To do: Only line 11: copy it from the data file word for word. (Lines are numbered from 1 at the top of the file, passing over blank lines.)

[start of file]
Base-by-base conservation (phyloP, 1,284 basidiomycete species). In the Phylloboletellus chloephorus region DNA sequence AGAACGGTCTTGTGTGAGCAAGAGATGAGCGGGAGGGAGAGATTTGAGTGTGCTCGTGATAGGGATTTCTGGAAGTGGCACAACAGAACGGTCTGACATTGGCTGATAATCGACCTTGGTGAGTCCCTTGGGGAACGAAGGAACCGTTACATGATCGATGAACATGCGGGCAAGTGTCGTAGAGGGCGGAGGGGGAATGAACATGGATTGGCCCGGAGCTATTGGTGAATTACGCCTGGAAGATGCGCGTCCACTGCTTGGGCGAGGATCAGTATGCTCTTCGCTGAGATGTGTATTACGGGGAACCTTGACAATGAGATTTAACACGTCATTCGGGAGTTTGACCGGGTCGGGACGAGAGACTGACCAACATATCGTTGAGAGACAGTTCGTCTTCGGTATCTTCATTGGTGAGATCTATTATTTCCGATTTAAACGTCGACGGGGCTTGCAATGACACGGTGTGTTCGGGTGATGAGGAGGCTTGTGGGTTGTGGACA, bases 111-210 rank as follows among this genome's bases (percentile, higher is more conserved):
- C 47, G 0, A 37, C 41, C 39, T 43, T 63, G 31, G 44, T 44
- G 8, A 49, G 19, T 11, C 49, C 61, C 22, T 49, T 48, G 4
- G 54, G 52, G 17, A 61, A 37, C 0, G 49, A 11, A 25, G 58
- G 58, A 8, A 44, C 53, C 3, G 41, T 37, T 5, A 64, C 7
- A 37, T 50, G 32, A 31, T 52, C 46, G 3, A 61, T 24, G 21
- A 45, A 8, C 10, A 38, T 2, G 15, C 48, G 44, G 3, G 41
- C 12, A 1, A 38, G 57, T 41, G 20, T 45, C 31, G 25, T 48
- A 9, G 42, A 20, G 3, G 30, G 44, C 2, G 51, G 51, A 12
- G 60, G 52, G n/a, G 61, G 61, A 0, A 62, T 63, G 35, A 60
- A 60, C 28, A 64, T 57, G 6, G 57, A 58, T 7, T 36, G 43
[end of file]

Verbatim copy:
- A 60, C 28, A 64, T 57, G 6, G 57, A 58, T 7, T 36, G 43